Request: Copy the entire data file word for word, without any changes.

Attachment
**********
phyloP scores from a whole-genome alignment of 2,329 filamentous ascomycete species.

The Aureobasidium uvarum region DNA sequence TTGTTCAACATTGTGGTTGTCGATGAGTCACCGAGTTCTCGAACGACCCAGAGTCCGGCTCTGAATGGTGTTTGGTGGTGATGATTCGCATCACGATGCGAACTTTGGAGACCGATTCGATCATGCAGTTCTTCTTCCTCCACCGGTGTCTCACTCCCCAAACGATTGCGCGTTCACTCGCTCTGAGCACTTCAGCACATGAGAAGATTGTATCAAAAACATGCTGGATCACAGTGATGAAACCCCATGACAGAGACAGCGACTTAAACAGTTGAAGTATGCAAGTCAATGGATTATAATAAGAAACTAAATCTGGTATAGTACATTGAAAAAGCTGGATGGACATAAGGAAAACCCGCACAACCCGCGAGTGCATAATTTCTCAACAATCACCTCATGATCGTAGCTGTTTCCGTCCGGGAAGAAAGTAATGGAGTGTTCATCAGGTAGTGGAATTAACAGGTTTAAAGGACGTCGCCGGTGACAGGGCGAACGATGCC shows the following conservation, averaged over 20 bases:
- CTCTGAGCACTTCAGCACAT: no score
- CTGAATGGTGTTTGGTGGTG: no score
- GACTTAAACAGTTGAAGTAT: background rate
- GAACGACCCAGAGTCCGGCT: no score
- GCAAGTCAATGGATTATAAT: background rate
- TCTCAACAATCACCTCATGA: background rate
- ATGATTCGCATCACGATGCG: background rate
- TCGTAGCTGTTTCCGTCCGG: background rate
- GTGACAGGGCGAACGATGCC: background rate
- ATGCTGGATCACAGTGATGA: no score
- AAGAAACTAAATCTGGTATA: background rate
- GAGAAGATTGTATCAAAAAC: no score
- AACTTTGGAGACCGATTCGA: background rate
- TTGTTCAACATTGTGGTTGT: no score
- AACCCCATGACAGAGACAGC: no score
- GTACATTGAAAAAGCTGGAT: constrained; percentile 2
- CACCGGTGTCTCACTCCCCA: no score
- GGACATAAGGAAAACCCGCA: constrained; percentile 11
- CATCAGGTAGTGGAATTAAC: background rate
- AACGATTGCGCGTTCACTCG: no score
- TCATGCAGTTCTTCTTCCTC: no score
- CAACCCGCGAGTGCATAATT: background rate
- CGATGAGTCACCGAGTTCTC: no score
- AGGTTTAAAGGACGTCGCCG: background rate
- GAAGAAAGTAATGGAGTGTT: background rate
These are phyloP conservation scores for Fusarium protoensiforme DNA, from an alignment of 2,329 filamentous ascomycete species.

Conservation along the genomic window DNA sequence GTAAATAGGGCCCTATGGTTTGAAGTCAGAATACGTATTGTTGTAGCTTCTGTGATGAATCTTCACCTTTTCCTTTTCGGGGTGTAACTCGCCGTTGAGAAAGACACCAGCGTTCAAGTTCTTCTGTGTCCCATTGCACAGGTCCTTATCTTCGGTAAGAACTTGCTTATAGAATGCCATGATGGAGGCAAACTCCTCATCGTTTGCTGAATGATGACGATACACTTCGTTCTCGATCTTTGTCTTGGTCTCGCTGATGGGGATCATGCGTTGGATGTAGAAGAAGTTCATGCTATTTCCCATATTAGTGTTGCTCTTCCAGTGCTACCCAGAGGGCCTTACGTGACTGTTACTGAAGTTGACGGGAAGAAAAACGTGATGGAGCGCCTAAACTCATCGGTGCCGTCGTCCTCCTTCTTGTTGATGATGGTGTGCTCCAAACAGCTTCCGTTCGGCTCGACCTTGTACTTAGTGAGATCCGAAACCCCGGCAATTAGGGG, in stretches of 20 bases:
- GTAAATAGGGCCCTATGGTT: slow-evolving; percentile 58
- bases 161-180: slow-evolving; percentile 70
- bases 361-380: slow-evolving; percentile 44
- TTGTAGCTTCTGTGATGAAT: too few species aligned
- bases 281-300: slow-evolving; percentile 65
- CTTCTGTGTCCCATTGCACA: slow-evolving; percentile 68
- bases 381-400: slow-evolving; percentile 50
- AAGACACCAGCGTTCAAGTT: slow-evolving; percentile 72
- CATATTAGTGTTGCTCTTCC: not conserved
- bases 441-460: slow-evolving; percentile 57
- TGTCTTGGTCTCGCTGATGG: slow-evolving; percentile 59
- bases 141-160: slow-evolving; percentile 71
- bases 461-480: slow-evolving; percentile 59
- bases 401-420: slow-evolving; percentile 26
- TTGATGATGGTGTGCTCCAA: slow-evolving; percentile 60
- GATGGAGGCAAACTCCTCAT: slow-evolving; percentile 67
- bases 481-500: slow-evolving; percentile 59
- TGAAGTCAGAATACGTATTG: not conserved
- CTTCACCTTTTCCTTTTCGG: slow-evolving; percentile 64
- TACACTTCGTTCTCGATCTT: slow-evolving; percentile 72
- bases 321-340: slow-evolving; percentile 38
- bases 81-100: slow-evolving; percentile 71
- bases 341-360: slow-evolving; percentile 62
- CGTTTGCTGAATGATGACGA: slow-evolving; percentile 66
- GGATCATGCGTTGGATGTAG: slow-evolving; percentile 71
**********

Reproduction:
phyloP scores from a whole-genome alignment of 2,329 filamentous ascomycete species.

The Aureobasidium uvarum region DNA sequence TTGTTCAACATTGTGGTTGTCGATGAGTCACCGAGTTCTCGAACGACCCAGAGTCCGGCTCTGAATGGTGTTTGGTGGTGATGATTCGCATCACGATGCGAACTTTGGAGACCGATTCGATCATGCAGTTCTTCTTCCTCCACCGGTGTCTCACTCCCCAAACGATTGCGCGTTCACTCGCTCTGAGCACTTCAGCACATGAGAAGATTGTATCAAAAACATGCTGGATCACAGTGATGAAACCCCATGACAGAGACAGCGACTTAAACAGTTGAAGTATGCAAGTCAATGGATTATAATAAGAAACTAAATCTGGTATAGTACATTGAAAAAGCTGGATGGACATAAGGAAAACCCGCACAACCCGCGAGTGCATAATTTCTCAACAATCACCTCATGATCGTAGCTGTTTCCGTCCGGGAAGAAAGTAATGGAGTGTTCATCAGGTAGTGGAATTAACAGGTTTAAAGGACGTCGCCGGTGACAGGGCGAACGATGCC shows the following conservation, averaged over 20 bases:
- CTCTGAGCACTTCAGCACAT: no score
- CTGAATGGTGTTTGGTGGTG: no score
- GACTTAAACAGTTGAAGTAT: background rate
- GAACGACCCAGAGTCCGGCT: no score
- GCAAGTCAATGGATTATAAT: background rate
- TCTCAACAATCACCTCATGA: background rate
- ATGATTCGCATCACGATGCG: background rate
- TCGTAGCTGTTTCCGTCCGG: background rate
- GTGACAGGGCGAACGATGCC: background rate
- ATGCTGGATCACAGTGATGA: no score
- AAGAAACTAAATCTGGTATA: background rate
- GAGAAGATTGTATCAAAAAC: no score
- AACTTTGGAGACCGATTCGA: background rate
- TTGTTCAACATTGTGGTTGT: no score
- AACCCCATGACAGAGACAGC: no score
- GTACATTGAAAAAGCTGGAT: constrained; percentile 2
- CACCGGTGTCTCACTCCCCA: no score
- GGACATAAGGAAAACCCGCA: constrained; percentile 11
- CATCAGGTAGTGGAATTAAC: background rate
- AACGATTGCGCGTTCACTCG: no score
- TCATGCAGTTCTTCTTCCTC: no score
- CAACCCGCGAGTGCATAATT: background rate
- CGATGAGTCACCGAGTTCTC: no score
- AGGTTTAAAGGACGTCGCCG: background rate
- GAAGAAAGTAATGGAGTGTT: background rate
These are phyloP conservation scores for Fusarium protoensiforme DNA, from an alignment of 2,329 filamentous ascomycete species.

Conservation along the genomic window DNA sequence GTAAATAGGGCCCTATGGTTTGAAGTCAGAATACGTATTGTTGTAGCTTCTGTGATGAATCTTCACCTTTTCCTTTTCGGGGTGTAACTCGCCGTTGAGAAAGACACCAGCGTTCAAGTTCTTCTGTGTCCCATTGCACAGGTCCTTATCTTCGGTAAGAACTTGCTTATAGAATGCCATGATGGAGGCAAACTCCTCATCGTTTGCTGAATGATGACGATACACTTCGTTCTCGATCTTTGTCTTGGTCTCGCTGATGGGGATCATGCGTTGGATGTAGAAGAAGTTCATGCTATTTCCCATATTAGTGTTGCTCTTCCAGTGCTACCCAGAGGGCCTTACGTGACTGTTACTGAAGTTGACGGGAAGAAAAACGTGATGGAGCGCCTAAACTCATCGGTGCCGTCGTCCTCCTTCTTGTTGATGATGGTGTGCTCCAAACAGCTTCCGTTCGGCTCGACCTTGTACTTAGTGAGATCCGAAACCCCGGCAATTAGGGG, in stretches of 20 bases:
- GTAAATAGGGCCCTATGGTT: slow-evolving; percentile 58
- bases 161-180: slow-evolving; percentile 70
- bases 361-380: slow-evolving; percentile 44
- TTGTAGCTTCTGTGATGAAT: too few species aligned
- bases 281-300: slow-evolving; percentile 65
- CTTCTGTGTCCCATTGCACA: slow-evolving; percentile 68
- bases 381-400: slow-evolving; percentile 50
- AAGACACCAGCGTTCAAGTT: slow-evolving; percentile 72
- CATATTAGTGTTGCTCTTCC: not conserved
- bases 441-460: slow-evolving; percentile 57
- TGTCTTGGTCTCGCTGATGG: slow-evolving; percentile 59
- bases 141-160: slow-evolving; percentile 71
- bases 461-480: slow-evolving; percentile 59
- bases 401-420: slow-evolving; percentile 26
- TTGATGATGGTGTGCTCCAA: slow-evolving; percentile 60
- GATGGAGGCAAACTCCTCAT: slow-evolving; percentile 67
- bases 481-500: slow-evolving; percentile 59
- TGAAGTCAGAATACGTATTG: not conserved
- CTTCACCTTTTCCTTTTCGG: slow-evolving; percentile 64
- TACACTTCGTTCTCGATCTT: slow-evolving; percentile 72
- bases 321-340: slow-evolving; percentile 38
- bases 81-100: slow-evolving; percentile 71
- bases 341-360: slow-evolving; percentile 62
- CGTTTGCTGAATGATGACGA: slow-evolving; percentile 66
- GGATCATGCGTTGGATGTAG: slow-evolving; percentile 71